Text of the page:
The routes of administration of the medicines are the entry routes to organism influencing the latency, intensity and duration of the pharmacological effect . According to Dr. Yamilka L. Sánchez, an academic Department of Pharmacology of the Faculty of Medicine-University of Panama , knowing the advantages and disadvantages of these pathways is very important to know how to take advantage of medicines in a certain situation.
Depending on which one is chosen, the speed of action, efficacy and adverse effects of the drugs will depend. The routes of administration are classified as: 1) Enteral.- When drugs are introduced into the body through the natural orifices of the body and related to the intestine and gastrointestinal tract: oral, sublingual or rectal 2) Parenteral.- To be infiltrated by a hypodermic hollow needle 3) Topical.- When medications are administered to the skin or mucous membranes for a local effect 4) Transdermal.- When applied by patches on the skin for a systemic effect
According to the specialist, the medication administered orally has numerous advantages: it is comfortable, simple, economical, safe and allows self-administration. However, they have their disadvantages: some cause irritation and affect the stomach pH; Its absorption is irregular, some drugs require the previous intake of food, others destroy enzymes and natural bacteria in the body and, in some cases, the patient forgets to take them.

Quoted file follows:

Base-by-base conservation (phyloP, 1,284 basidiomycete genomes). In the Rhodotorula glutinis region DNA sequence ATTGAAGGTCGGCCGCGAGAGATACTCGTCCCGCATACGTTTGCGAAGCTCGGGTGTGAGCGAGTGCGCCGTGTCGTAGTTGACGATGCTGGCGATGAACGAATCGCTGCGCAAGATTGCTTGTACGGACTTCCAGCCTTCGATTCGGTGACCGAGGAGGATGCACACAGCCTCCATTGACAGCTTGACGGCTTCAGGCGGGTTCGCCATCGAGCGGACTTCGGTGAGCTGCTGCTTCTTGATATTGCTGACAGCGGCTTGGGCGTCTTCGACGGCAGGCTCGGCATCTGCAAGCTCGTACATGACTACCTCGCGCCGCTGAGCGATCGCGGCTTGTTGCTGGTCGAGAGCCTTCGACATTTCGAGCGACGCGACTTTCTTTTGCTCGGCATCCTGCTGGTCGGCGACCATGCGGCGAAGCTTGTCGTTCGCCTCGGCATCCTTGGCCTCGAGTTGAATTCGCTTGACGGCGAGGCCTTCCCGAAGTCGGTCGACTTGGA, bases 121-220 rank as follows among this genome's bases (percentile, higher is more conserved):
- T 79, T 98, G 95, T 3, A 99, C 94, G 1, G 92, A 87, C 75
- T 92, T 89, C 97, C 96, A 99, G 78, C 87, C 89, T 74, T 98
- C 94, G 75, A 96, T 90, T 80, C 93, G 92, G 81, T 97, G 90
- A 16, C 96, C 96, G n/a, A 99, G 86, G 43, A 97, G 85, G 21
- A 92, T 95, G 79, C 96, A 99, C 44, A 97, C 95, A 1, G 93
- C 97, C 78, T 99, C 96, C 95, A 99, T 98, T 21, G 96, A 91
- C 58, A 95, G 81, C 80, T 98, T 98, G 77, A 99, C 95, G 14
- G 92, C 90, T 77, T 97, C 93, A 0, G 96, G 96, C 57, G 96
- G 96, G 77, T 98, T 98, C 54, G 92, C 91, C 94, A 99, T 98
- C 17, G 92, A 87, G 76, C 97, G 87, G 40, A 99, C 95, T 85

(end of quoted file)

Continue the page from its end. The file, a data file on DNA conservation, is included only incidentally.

The medicines that are placed under the tongue have the advantage of being absorbed quickly and almost do not affect the liver; however, they have the disadvantage that the absorption area is small and not all drugs can be administered by this route.
Drugs applied rectally, although they can cause irritation and discomfort, have the advantage that they are useful in patients who can not swallow, who present intense vomiting and are suitable in the case of unconscious patients.
On the other hand, the advantage of injections is that they have a rapid effect and are useful in the treatment of emergencies and in unconscious patients. Its disadvantages? The asepsis, are painful and expensive, do not allow self-administration and, in any case, requires trained or trained personnel to apply them.
In the case of oily or irritant substances, it is important to know what type of injection is best, either intravenous or intramuscular, and although the effect of both is prolonged and sustained, there is also a risk of adverse reactions in certain patients and some may interfere with anticoagulants.
Finally, Dr. Sánchez notes that the administration of drugs by inhalation is welcome because the surface of absorption is broad and allows a great blood supply, its effects are local and systemic and avoids the so-called first pass effect. The bad thing is that they can cause irritation, there is a difficult handling of certain pharmaceutical forms and you can not regulate the amount of medication that the person receives.
In the case of the route of topical administration, the systemic reactions decrease and its effects are well localized, although it can produce irritation and, in some cases, the dose can not be regulated.